Among the most famous pieces coined before establishment of the U.S. Mint at Philadelphia were those produced by the well-known New York goldsmith and jeweler Ephraim Brasher, who was a neighbor and friend of George Washington.
The gold pieces Brasher made weighed about 408 grains and were valued at $15 in New York currency. They were approximately equal to the Spanish doubloon, which was equal to 16 Spanish dollars.
Pieces known as Lima Style doubloons were dated 1742, but it is almost certain that they were produced in 1786, and were the first efforts of Brasher to make a circulating coin for local use. Neither of the two known specimens shows the full legends; but weight, gold content, and punchmark are all identical to those for the other Brasher coins. An analogous cast imitation Lima style doubloon dated 1735 bears a hallmark attributed to Standish Barry of Baltimore, Maryland, circa 1787.
An original design was used on the 1787 Brasher doubloon with an eagle on one side and the arms of New York on the other. In addition to his impressed hallmark, Brasher’s name appears in small letters on each of his coins. The unique 1787 gold half doubloon is struck from doubloon dies on an undersized planchet that weighs half as much as the larger coins.
It is uncertain why Brasher produced these pieces. He was later commissioned to test and verify other gold coins then in circulation. His hallmark EB was punched on each coin as evidence of his testing and its value. In some cases the foreign coins have been weight-adjusted by clipping.
Several individuals petitioned the New York legislature in early 1787 for the right to coin copper for the state, but a coinage was never authorized. Instead, a law was passed to regulate the copper coins already in use. Nevertheless, various unauthorized copper pieces were issued within the state, principally by two private mints.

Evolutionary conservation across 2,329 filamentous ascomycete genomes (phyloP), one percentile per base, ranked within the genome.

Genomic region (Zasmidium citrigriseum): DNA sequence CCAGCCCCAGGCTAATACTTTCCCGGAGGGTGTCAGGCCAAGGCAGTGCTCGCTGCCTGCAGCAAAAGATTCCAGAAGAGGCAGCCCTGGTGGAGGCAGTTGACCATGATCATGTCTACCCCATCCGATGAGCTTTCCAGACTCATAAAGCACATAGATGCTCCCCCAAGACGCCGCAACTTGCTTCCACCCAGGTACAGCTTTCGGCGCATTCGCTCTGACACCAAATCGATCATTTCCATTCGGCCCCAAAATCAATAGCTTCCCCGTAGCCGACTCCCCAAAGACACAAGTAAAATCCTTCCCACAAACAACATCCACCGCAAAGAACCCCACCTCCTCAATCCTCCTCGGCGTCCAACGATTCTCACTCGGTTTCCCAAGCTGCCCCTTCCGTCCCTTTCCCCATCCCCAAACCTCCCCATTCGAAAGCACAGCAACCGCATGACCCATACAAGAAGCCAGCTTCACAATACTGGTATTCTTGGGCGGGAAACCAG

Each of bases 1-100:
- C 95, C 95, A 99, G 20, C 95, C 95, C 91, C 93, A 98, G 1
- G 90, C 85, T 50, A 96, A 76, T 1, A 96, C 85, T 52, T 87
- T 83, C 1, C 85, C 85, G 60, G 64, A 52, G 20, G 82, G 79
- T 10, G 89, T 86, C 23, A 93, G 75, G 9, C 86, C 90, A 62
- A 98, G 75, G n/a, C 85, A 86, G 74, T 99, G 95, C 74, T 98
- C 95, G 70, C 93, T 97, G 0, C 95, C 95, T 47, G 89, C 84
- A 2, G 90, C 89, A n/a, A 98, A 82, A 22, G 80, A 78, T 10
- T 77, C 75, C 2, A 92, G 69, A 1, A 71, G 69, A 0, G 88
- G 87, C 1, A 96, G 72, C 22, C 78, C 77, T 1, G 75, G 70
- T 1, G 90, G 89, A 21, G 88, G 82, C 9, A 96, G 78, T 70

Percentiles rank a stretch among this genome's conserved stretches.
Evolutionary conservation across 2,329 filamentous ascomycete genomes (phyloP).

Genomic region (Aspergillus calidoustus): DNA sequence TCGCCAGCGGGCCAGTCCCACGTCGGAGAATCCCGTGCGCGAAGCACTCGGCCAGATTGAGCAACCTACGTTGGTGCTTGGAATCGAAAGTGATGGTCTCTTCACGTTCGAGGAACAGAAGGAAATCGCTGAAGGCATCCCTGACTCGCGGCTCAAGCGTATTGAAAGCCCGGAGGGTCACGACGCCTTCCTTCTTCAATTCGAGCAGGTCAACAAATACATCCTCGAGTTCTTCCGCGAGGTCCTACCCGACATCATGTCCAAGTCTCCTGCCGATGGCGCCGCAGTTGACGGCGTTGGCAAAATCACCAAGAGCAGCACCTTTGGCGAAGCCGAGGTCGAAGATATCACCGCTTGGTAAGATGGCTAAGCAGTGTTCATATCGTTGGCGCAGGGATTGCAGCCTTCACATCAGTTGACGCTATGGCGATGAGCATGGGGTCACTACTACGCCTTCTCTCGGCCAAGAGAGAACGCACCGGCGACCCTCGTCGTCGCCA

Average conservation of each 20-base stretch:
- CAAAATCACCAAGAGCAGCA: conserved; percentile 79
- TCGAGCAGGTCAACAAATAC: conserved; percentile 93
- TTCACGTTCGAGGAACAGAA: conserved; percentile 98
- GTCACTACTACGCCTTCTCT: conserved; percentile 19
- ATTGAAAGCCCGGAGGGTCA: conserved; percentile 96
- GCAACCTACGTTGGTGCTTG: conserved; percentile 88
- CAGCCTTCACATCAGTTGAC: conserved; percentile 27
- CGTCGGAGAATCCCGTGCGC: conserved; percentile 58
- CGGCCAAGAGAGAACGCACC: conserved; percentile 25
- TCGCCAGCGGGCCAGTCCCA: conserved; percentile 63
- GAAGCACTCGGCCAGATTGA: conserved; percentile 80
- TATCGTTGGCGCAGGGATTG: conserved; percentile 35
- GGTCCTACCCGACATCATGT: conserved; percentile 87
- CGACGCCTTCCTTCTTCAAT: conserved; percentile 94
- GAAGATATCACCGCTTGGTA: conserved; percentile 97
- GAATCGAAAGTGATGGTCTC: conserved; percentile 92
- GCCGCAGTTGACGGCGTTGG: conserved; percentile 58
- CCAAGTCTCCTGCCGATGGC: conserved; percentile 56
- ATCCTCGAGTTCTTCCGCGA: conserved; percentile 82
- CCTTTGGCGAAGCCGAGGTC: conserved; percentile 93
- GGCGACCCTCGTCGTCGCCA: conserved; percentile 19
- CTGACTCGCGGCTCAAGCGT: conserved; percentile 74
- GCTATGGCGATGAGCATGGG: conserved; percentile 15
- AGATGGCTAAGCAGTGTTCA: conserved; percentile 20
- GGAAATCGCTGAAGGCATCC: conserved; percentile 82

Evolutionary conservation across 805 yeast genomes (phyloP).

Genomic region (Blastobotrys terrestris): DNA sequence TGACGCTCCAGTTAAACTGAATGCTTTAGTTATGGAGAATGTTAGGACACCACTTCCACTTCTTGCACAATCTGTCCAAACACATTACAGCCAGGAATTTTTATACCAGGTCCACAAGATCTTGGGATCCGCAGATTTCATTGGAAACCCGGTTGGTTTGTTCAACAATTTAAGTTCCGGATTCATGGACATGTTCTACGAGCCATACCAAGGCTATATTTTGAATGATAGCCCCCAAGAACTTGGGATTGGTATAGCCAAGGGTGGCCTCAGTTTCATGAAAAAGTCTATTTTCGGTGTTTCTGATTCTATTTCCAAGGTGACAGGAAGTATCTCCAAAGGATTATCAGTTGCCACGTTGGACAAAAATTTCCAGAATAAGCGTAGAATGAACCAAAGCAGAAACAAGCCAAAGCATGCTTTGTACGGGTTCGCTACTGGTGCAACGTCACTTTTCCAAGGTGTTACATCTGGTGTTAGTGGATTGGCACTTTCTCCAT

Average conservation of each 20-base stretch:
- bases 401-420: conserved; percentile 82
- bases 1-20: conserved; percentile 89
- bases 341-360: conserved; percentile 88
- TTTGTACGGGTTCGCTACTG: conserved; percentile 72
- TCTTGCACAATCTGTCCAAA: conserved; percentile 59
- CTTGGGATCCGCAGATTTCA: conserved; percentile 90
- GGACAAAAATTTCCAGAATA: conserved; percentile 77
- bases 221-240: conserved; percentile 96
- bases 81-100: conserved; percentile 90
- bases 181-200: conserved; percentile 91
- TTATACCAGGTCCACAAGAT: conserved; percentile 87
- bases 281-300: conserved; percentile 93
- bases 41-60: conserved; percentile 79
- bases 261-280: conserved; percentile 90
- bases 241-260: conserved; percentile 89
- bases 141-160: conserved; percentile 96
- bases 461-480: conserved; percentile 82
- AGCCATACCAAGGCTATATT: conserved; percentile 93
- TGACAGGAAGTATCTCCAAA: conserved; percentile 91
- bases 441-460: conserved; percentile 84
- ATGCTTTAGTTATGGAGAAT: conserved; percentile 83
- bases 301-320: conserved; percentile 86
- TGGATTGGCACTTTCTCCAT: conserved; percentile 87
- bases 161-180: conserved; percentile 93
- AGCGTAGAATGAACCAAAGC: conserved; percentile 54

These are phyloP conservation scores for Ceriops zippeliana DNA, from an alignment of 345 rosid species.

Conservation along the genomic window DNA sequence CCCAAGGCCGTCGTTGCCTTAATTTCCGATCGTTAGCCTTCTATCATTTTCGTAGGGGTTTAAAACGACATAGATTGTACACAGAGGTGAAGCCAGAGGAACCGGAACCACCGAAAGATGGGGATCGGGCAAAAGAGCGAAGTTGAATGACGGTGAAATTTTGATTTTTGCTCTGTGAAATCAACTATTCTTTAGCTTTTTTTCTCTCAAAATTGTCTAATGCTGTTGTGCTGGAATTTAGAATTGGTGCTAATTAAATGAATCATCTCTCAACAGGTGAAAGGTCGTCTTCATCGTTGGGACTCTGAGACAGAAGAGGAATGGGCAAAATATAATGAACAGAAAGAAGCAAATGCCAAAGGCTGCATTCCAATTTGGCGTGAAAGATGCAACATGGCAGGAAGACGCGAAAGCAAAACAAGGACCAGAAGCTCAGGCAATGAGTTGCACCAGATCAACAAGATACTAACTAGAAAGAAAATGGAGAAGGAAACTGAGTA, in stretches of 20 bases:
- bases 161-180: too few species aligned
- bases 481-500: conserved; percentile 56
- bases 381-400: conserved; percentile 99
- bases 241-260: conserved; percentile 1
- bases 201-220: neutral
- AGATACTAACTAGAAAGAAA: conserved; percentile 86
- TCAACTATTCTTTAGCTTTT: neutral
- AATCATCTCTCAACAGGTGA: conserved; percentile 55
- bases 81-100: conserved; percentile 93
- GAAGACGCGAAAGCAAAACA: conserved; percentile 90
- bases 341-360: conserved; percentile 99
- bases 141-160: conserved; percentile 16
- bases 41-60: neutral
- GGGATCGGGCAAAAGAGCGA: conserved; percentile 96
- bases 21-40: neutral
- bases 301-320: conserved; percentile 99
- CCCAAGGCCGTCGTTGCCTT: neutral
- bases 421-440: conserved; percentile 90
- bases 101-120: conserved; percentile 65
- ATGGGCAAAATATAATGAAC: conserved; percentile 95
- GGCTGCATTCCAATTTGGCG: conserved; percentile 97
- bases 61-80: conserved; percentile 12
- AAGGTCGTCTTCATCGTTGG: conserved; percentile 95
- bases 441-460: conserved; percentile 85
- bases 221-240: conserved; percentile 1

One firm, known as Machin’s Mills, was organized by Thomas Machin and situated near Newburgh. Shortly after this mint was formed, on April 18, 1787, it was merged with the Rupert, Vermont, mint operated by Reuben Harmon Jr. Harmon held a coinage grant from the Republic of Vermont. The combined partnership agreed to conduct their business in New York, Vermont, Connecticut, or elsewhere if they could benefit by it.
The operations at Machin’s Mills were conducted in secret and were looked upon with suspicion by the local residents. They minted several varieties of imitation George III halfpence, as well as coppers of Connecticut, Vermont, and New Jersey.
The other mints, located in or near New York City, were operated by John Bailey and Ephraim Brasher. They had petitioned the legislature on February 12, 1787, for a franchise to coin copper. The extent of their partnership, if any, and details of their operation are unknown. Studies of the state coinage show that they produced primarily the EXCELSIOR and NOVA EBORAC pieces of New York, and possibly the “running fox” New Jersey coppers.